BR: You were working on a painting last Fall that I really liked of a dead skunk. The painting ended up getting a pair of swans, which really changes the tone of the piece, taking it from some kind of existentially dark and creepy place to something just weird. How intentional are these sorts of things? Or is it just that you felt like adding the swans at the expense of the original idea?
GM: The original idea of the painting is still there. I painted the dead skunk from life during a residency in Wyoming at the Ucross Foundation. I began a series of roadkill paintings because I passed them each day as I rode my bike to the studio, and their presence really affected me. Living in New York we are quite cut off from nature, so encountering wildlife -- both dead and alive -- was a profound visual and emotional experience for me. I watched as those animals on the road deteriorated each day. It was awful. And there were always new ones. I started thinking about how animals have no idea of what is going on as far as cars are concerned, cars being just one element of this artificial world we are creating. We live so out of sync with the rest of the life on this planet.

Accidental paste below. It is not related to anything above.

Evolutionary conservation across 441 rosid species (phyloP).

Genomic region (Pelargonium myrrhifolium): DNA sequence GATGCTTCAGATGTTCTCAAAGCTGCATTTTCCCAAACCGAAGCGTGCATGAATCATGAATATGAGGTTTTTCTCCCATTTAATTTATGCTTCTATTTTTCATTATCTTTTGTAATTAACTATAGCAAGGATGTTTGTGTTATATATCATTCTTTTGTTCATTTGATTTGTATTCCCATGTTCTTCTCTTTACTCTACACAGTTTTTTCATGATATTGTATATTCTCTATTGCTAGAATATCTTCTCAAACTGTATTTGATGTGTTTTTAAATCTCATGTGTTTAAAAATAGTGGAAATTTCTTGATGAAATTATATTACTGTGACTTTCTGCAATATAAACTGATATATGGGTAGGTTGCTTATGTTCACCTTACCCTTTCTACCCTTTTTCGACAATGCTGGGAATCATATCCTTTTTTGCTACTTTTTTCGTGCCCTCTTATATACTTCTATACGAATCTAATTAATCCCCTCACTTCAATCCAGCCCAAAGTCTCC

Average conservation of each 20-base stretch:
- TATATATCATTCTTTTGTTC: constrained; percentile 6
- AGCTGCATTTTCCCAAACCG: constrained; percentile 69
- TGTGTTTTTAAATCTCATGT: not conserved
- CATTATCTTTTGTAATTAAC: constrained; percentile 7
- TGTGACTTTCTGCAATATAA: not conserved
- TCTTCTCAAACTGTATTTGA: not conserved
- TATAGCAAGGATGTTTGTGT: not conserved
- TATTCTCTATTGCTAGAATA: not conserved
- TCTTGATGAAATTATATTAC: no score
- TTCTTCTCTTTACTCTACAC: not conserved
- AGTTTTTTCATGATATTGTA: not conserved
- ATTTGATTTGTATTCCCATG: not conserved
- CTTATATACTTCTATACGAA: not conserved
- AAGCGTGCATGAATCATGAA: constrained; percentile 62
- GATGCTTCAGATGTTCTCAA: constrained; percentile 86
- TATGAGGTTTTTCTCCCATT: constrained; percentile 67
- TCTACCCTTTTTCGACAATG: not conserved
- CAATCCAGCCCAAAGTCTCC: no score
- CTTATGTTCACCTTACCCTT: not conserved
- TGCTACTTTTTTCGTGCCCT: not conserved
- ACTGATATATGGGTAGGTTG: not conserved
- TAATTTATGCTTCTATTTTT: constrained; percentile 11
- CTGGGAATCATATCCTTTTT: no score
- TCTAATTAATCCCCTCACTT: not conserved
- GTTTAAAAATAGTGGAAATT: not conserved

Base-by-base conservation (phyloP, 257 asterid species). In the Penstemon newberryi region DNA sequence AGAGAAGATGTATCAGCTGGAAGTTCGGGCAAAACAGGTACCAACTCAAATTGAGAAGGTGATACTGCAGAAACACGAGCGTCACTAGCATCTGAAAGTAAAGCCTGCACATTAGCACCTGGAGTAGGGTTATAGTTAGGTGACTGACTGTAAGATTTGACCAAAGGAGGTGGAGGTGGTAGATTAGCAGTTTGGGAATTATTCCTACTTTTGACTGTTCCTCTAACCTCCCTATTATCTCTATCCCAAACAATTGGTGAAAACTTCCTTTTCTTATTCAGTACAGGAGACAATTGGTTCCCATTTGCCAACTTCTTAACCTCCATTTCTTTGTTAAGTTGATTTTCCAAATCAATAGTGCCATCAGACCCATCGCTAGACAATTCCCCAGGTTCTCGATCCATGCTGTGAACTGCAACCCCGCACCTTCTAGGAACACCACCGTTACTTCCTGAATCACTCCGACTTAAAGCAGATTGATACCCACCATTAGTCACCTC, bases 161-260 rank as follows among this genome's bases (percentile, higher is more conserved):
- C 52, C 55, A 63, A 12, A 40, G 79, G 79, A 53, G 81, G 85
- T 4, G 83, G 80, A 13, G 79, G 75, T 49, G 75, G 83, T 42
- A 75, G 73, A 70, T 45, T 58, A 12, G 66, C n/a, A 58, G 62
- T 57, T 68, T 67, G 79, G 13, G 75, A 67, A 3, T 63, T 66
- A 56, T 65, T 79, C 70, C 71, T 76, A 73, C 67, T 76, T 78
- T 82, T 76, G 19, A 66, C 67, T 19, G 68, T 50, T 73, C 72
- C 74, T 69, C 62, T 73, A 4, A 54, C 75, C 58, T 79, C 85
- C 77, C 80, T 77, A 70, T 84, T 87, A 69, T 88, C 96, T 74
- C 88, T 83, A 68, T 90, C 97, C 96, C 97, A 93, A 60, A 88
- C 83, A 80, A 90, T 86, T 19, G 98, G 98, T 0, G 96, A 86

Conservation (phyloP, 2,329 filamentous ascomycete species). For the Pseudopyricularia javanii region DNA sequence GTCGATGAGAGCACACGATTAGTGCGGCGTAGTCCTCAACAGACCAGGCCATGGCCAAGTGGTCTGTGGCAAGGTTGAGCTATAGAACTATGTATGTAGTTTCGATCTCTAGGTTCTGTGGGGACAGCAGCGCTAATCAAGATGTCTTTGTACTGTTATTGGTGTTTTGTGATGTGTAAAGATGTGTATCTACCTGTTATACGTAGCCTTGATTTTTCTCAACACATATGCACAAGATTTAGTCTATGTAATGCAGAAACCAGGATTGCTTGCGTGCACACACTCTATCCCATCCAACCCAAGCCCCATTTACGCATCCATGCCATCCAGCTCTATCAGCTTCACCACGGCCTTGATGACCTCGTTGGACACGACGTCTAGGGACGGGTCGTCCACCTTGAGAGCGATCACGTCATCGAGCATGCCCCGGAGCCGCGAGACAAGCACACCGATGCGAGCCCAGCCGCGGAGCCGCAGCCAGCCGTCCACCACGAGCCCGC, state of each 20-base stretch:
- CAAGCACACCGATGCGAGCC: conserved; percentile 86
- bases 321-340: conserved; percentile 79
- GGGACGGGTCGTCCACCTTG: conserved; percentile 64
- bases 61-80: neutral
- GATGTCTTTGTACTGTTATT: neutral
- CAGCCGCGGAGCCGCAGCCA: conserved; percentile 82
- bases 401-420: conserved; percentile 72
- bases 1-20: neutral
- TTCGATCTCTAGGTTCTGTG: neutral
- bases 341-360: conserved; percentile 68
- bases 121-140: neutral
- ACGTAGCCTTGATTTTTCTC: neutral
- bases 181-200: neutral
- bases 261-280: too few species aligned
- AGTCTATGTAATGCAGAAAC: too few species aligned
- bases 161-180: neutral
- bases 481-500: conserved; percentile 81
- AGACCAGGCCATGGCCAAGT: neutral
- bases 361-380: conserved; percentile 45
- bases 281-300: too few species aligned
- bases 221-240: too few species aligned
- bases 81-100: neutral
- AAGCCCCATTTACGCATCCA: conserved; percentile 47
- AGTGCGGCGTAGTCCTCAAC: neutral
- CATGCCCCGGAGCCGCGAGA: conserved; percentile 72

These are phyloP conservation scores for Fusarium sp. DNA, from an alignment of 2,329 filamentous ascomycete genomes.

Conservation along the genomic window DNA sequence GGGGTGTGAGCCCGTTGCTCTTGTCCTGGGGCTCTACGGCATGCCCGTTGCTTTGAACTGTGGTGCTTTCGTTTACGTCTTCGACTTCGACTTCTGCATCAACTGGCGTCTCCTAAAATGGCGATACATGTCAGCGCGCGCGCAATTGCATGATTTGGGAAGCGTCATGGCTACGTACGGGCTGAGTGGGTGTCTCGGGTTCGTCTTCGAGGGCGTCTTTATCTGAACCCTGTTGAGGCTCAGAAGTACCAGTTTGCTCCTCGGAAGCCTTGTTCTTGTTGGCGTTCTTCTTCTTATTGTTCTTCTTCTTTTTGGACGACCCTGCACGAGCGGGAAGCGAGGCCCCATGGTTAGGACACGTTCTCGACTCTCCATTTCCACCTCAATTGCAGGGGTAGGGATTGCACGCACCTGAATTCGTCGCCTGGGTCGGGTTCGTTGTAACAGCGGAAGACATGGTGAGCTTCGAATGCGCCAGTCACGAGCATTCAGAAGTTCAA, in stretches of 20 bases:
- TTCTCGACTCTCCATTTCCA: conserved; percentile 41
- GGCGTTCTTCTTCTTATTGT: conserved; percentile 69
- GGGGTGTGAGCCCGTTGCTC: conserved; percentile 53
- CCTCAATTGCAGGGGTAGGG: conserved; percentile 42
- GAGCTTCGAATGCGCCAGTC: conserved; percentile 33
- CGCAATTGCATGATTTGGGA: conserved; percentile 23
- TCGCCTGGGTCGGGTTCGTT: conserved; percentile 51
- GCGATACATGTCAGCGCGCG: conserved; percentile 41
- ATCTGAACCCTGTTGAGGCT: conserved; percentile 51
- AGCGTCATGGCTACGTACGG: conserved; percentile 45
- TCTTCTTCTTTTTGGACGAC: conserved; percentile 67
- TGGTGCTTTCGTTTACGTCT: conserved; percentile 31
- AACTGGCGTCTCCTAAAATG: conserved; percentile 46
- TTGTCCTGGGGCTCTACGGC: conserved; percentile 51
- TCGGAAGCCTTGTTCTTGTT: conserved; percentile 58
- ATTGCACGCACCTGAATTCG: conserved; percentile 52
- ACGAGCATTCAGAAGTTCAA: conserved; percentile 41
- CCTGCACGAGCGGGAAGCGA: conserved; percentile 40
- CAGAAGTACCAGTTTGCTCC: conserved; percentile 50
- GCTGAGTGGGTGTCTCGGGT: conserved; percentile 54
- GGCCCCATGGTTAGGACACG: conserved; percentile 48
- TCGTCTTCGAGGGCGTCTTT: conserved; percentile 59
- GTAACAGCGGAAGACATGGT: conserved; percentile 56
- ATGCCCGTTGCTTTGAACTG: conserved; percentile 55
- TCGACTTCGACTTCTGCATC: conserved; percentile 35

The pair of swans at the bottom of the canvas I added much later. They were derived from a very different cultural reference, but the painting is still about the skunk. Now the swans can add their own mystery, magic, beauty, and maybe even some love to the piece. I don't like things to be too direct or about just one thing, because that is never how I experience life. It is much more complex and layered.
Mr. Rubenstein is a painter, story teller, and smart culture aficionado.